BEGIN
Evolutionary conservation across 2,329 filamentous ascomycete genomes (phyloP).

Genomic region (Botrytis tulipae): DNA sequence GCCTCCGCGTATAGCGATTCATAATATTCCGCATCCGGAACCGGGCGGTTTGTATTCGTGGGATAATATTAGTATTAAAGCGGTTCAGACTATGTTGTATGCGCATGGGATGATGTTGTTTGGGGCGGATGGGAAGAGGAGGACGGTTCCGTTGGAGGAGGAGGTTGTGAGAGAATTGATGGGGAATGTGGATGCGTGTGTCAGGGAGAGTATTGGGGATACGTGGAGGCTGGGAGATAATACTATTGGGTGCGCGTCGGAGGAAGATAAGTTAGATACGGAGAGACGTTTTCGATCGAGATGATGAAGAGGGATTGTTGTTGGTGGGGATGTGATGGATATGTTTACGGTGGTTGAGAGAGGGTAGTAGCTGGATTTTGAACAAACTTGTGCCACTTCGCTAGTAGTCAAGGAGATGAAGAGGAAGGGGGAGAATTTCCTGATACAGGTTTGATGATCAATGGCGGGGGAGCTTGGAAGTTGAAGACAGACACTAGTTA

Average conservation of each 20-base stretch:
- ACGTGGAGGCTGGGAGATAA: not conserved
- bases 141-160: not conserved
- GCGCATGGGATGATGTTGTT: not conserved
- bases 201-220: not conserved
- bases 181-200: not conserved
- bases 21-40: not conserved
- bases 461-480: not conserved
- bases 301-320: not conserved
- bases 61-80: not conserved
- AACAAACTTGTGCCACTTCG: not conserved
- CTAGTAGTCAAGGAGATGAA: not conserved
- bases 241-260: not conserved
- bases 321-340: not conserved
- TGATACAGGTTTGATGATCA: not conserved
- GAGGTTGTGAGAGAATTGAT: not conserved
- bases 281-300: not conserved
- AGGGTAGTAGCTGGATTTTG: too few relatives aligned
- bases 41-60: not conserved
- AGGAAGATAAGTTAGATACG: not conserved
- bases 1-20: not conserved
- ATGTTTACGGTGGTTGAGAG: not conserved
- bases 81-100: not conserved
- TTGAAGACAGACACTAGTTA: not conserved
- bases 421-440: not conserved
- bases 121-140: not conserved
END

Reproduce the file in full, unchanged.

Evolutionary conservation across 2,329 filamentous ascomycete genomes (phyloP).

Genomic region (Botrytis tulipae): DNA sequence GCCTCCGCGTATAGCGATTCATAATATTCCGCATCCGGAACCGGGCGGTTTGTATTCGTGGGATAATATTAGTATTAAAGCGGTTCAGACTATGTTGTATGCGCATGGGATGATGTTGTTTGGGGCGGATGGGAAGAGGAGGACGGTTCCGTTGGAGGAGGAGGTTGTGAGAGAATTGATGGGGAATGTGGATGCGTGTGTCAGGGAGAGTATTGGGGATACGTGGAGGCTGGGAGATAATACTATTGGGTGCGCGTCGGAGGAAGATAAGTTAGATACGGAGAGACGTTTTCGATCGAGATGATGAAGAGGGATTGTTGTTGGTGGGGATGTGATGGATATGTTTACGGTGGTTGAGAGAGGGTAGTAGCTGGATTTTGAACAAACTTGTGCCACTTCGCTAGTAGTCAAGGAGATGAAGAGGAAGGGGGAGAATTTCCTGATACAGGTTTGATGATCAATGGCGGGGGAGCTTGGAAGTTGAAGACAGACACTAGTTA

Average conservation of each 20-base stretch:
- ACGTGGAGGCTGGGAGATAA: not conserved
- bases 141-160: not conserved
- GCGCATGGGATGATGTTGTT: not conserved
- bases 201-220: not conserved
- bases 181-200: not conserved
- bases 21-40: not conserved
- bases 461-480: not conserved
- bases 301-320: not conserved
- bases 61-80: not conserved
- AACAAACTTGTGCCACTTCG: not conserved
- CTAGTAGTCAAGGAGATGAA: not conserved
- bases 241-260: not conserved
- bases 321-340: not conserved
- TGATACAGGTTTGATGATCA: not conserved
- GAGGTTGTGAGAGAATTGAT: not conserved
- bases 281-300: not conserved
- AGGGTAGTAGCTGGATTTTG: too few relatives aligned
- bases 41-60: not conserved
- AGGAAGATAAGTTAGATACG: not conserved
- bases 1-20: not conserved
- ATGTTTACGGTGGTTGAGAG: not conserved
- bases 81-100: not conserved
- TTGAAGACAGACACTAGTTA: not conserved
- bases 421-440: not conserved
- bases 121-140: not conserved